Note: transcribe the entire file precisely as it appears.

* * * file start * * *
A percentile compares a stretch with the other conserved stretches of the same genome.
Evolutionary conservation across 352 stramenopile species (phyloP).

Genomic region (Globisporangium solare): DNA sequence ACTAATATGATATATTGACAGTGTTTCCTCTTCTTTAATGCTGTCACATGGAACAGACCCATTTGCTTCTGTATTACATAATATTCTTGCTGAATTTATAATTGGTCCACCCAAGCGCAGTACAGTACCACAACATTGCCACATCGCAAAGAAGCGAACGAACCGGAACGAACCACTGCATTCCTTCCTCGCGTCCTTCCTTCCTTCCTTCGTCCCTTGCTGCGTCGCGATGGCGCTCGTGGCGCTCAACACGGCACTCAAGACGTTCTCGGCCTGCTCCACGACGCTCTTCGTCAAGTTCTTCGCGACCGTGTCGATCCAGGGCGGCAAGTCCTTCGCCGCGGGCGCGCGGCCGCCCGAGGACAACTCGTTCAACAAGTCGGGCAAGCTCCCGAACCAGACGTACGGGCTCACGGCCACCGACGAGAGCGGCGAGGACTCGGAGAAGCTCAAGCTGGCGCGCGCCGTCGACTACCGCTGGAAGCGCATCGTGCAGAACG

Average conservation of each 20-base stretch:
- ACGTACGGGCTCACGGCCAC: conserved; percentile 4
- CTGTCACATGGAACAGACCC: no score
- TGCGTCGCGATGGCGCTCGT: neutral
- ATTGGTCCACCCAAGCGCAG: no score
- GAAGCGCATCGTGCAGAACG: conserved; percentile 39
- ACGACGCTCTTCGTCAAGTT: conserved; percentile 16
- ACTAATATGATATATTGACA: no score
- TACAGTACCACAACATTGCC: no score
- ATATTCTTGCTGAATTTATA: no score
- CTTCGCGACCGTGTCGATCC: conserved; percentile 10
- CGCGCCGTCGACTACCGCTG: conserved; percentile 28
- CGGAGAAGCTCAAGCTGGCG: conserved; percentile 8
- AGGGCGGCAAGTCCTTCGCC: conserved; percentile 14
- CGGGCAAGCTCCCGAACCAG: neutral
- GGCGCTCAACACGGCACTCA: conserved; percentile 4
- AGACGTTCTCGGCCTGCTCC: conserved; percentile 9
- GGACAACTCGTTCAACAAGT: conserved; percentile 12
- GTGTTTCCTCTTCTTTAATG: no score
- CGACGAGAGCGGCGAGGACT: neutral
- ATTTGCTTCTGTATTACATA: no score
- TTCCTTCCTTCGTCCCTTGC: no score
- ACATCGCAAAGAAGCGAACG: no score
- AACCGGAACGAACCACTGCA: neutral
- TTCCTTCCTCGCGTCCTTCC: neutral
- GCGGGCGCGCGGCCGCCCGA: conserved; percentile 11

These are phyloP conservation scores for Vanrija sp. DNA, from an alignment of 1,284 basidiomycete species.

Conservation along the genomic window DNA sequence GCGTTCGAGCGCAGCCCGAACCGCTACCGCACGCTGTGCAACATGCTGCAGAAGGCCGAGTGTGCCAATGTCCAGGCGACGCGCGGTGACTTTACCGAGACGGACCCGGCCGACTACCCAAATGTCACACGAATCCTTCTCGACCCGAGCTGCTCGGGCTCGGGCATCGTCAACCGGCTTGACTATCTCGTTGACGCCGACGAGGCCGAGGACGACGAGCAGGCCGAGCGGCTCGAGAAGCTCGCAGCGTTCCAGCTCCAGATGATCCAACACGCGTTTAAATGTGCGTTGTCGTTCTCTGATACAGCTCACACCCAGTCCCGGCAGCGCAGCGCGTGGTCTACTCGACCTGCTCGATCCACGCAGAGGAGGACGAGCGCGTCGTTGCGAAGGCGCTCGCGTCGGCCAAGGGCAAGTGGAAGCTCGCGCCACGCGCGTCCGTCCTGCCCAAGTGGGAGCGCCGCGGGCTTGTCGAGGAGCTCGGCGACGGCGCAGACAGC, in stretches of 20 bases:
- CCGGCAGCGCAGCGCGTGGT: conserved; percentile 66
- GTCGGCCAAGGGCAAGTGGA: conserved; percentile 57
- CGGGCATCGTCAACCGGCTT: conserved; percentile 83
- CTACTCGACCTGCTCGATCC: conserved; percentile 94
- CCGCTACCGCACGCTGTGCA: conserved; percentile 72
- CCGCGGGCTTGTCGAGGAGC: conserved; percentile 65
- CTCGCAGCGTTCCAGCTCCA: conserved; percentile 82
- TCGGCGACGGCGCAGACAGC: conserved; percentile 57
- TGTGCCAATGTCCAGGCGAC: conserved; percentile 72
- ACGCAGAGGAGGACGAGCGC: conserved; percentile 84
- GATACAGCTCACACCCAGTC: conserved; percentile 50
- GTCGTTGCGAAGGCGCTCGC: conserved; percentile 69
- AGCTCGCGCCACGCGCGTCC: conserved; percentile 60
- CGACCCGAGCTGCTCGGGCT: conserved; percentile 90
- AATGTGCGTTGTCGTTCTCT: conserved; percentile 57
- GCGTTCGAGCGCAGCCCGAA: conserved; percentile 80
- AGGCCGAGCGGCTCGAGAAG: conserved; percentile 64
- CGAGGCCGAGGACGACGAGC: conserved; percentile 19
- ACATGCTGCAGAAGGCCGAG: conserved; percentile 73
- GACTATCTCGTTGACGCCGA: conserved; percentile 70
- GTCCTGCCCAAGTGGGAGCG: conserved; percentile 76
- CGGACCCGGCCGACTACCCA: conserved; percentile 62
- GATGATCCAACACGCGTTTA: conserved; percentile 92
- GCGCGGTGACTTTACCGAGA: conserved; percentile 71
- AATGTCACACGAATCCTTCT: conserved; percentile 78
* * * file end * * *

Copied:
A percentile compares a stretch with the other conserved stretches of the same genome.
Evolutionary conservation across 352 stramenopile species (phyloP).

Genomic region (Globisporangium solare): DNA sequence ACTAATATGATATATTGACAGTGTTTCCTCTTCTTTAATGCTGTCACATGGAACAGACCCATTTGCTTCTGTATTACATAATATTCTTGCTGAATTTATAATTGGTCCACCCAAGCGCAGTACAGTACCACAACATTGCCACATCGCAAAGAAGCGAACGAACCGGAACGAACCACTGCATTCCTTCCTCGCGTCCTTCCTTCCTTCCTTCGTCCCTTGCTGCGTCGCGATGGCGCTCGTGGCGCTCAACACGGCACTCAAGACGTTCTCGGCCTGCTCCACGACGCTCTTCGTCAAGTTCTTCGCGACCGTGTCGATCCAGGGCGGCAAGTCCTTCGCCGCGGGCGCGCGGCCGCCCGAGGACAACTCGTTCAACAAGTCGGGCAAGCTCCCGAACCAGACGTACGGGCTCACGGCCACCGACGAGAGCGGCGAGGACTCGGAGAAGCTCAAGCTGGCGCGCGCCGTCGACTACCGCTGGAAGCGCATCGTGCAGAACG

Average conservation of each 20-base stretch:
- ACGTACGGGCTCACGGCCAC: conserved; percentile 4
- CTGTCACATGGAACAGACCC: no score
- TGCGTCGCGATGGCGCTCGT: neutral
- ATTGGTCCACCCAAGCGCAG: no score
- GAAGCGCATCGTGCAGAACG: conserved; percentile 39
- ACGACGCTCTTCGTCAAGTT: conserved; percentile 16
- ACTAATATGATATATTGACA: no score
- TACAGTACCACAACATTGCC: no score
- ATATTCTTGCTGAATTTATA: no score
- CTTCGCGACCGTGTCGATCC: conserved; percentile 10
- CGCGCCGTCGACTACCGCTG: conserved; percentile 28
- CGGAGAAGCTCAAGCTGGCG: conserved; percentile 8
- AGGGCGGCAAGTCCTTCGCC: conserved; percentile 14
- CGGGCAAGCTCCCGAACCAG: neutral
- GGCGCTCAACACGGCACTCA: conserved; percentile 4
- AGACGTTCTCGGCCTGCTCC: conserved; percentile 9
- GGACAACTCGTTCAACAAGT: conserved; percentile 12
- GTGTTTCCTCTTCTTTAATG: no score
- CGACGAGAGCGGCGAGGACT: neutral
- ATTTGCTTCTGTATTACATA: no score
- TTCCTTCCTTCGTCCCTTGC: no score
- ACATCGCAAAGAAGCGAACG: no score
- AACCGGAACGAACCACTGCA: neutral
- TTCCTTCCTCGCGTCCTTCC: neutral
- GCGGGCGCGCGGCCGCCCGA: conserved; percentile 11

These are phyloP conservation scores for Vanrija sp. DNA, from an alignment of 1,284 basidiomycete species.

Conservation along the genomic window DNA sequence GCGTTCGAGCGCAGCCCGAACCGCTACCGCACGCTGTGCAACATGCTGCAGAAGGCCGAGTGTGCCAATGTCCAGGCGACGCGCGGTGACTTTACCGAGACGGACCCGGCCGACTACCCAAATGTCACACGAATCCTTCTCGACCCGAGCTGCTCGGGCTCGGGCATCGTCAACCGGCTTGACTATCTCGTTGACGCCGACGAGGCCGAGGACGACGAGCAGGCCGAGCGGCTCGAGAAGCTCGCAGCGTTCCAGCTCCAGATGATCCAACACGCGTTTAAATGTGCGTTGTCGTTCTCTGATACAGCTCACACCCAGTCCCGGCAGCGCAGCGCGTGGTCTACTCGACCTGCTCGATCCACGCAGAGGAGGACGAGCGCGTCGTTGCGAAGGCGCTCGCGTCGGCCAAGGGCAAGTGGAAGCTCGCGCCACGCGCGTCCGTCCTGCCCAAGTGGGAGCGCCGCGGGCTTGTCGAGGAGCTCGGCGACGGCGCAGACAGC, in stretches of 20 bases:
- CCGGCAGCGCAGCGCGTGGT: conserved; percentile 66
- GTCGGCCAAGGGCAAGTGGA: conserved; percentile 57
- CGGGCATCGTCAACCGGCTT: conserved; percentile 83
- CTACTCGACCTGCTCGATCC: conserved; percentile 94
- CCGCTACCGCACGCTGTGCA: conserved; percentile 72
- CCGCGGGCTTGTCGAGGAGC: conserved; percentile 65
- CTCGCAGCGTTCCAGCTCCA: conserved; percentile 82
- TCGGCGACGGCGCAGACAGC: conserved; percentile 57
- TGTGCCAATGTCCAGGCGAC: conserved; percentile 72
- ACGCAGAGGAGGACGAGCGC: conserved; percentile 84
- GATACAGCTCACACCCAGTC: conserved; percentile 50
- GTCGTTGCGAAGGCGCTCGC: conserved; percentile 69
- AGCTCGCGCCACGCGCGTCC: conserved; percentile 60
- CGACCCGAGCTGCTCGGGCT: conserved; percentile 90
- AATGTGCGTTGTCGTTCTCT: conserved; percentile 57
- GCGTTCGAGCGCAGCCCGAA: conserved; percentile 80
- AGGCCGAGCGGCTCGAGAAG: conserved; percentile 64
- CGAGGCCGAGGACGACGAGC: conserved; percentile 19
- ACATGCTGCAGAAGGCCGAG: conserved; percentile 73
- GACTATCTCGTTGACGCCGA: conserved; percentile 70
- GTCCTGCCCAAGTGGGAGCG: conserved; percentile 76
- CGGACCCGGCCGACTACCCA: conserved; percentile 62
- GATGATCCAACACGCGTTTA: conserved; percentile 92
- GCGCGGTGACTTTACCGAGA: conserved; percentile 71
- AATGTCACACGAATCCTTCT: conserved; percentile 78